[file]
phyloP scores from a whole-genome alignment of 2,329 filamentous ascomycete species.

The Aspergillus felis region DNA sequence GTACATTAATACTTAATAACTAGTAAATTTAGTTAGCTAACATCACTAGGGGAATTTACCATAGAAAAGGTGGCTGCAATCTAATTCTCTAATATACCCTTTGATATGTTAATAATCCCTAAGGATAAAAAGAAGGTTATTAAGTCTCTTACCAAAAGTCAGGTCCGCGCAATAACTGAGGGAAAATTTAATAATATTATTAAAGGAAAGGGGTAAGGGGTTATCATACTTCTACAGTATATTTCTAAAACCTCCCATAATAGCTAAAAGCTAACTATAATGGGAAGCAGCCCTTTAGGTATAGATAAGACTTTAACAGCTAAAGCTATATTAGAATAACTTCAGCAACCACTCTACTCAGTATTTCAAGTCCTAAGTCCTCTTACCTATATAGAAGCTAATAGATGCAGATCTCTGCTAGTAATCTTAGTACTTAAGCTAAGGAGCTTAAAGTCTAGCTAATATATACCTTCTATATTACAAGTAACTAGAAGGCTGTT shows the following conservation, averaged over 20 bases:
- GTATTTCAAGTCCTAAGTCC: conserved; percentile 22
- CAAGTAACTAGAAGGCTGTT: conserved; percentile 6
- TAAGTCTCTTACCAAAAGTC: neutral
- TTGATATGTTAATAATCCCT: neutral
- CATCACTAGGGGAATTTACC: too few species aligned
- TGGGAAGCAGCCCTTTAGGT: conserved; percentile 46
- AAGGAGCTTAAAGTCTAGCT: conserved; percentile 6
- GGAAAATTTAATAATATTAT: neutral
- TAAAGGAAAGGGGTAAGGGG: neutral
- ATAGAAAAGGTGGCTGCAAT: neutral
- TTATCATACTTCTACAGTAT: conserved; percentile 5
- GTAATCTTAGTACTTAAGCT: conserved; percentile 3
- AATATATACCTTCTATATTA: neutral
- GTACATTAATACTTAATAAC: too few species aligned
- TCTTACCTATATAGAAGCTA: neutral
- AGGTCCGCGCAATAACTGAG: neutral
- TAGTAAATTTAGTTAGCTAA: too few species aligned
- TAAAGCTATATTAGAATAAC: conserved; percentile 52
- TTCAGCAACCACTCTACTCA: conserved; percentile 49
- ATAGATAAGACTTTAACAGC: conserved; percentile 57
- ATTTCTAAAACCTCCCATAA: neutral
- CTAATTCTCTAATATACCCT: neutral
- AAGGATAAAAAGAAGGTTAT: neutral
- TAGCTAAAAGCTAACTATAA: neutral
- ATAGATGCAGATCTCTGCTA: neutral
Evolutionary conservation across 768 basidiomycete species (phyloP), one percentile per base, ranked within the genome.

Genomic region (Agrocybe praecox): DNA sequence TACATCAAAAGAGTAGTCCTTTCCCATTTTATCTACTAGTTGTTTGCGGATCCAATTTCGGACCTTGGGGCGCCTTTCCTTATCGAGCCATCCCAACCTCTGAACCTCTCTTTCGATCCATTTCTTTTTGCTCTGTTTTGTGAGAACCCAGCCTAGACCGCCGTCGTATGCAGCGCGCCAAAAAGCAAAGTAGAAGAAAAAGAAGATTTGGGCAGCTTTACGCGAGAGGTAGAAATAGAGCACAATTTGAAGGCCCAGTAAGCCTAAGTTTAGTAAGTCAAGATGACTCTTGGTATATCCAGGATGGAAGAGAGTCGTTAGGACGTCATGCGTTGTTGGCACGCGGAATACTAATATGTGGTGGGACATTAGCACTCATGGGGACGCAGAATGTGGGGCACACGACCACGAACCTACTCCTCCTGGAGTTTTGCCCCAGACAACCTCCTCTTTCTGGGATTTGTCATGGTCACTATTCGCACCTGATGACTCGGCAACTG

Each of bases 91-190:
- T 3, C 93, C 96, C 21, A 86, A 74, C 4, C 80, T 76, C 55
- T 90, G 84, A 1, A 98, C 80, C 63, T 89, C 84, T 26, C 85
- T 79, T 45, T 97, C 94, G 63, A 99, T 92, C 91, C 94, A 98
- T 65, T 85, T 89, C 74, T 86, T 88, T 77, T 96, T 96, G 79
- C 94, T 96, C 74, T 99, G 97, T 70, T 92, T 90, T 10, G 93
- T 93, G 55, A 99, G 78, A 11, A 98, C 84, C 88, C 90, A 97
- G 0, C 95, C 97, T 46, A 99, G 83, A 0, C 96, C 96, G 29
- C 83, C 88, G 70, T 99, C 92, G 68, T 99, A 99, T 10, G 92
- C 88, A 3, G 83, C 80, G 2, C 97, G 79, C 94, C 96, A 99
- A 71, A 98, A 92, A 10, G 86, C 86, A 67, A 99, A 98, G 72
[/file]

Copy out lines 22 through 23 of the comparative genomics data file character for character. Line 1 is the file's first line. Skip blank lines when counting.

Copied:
- ATAGATAAGACTTTAACAGC: conserved; percentile 57
- ATTTCTAAAACCTCCCATAA: neutral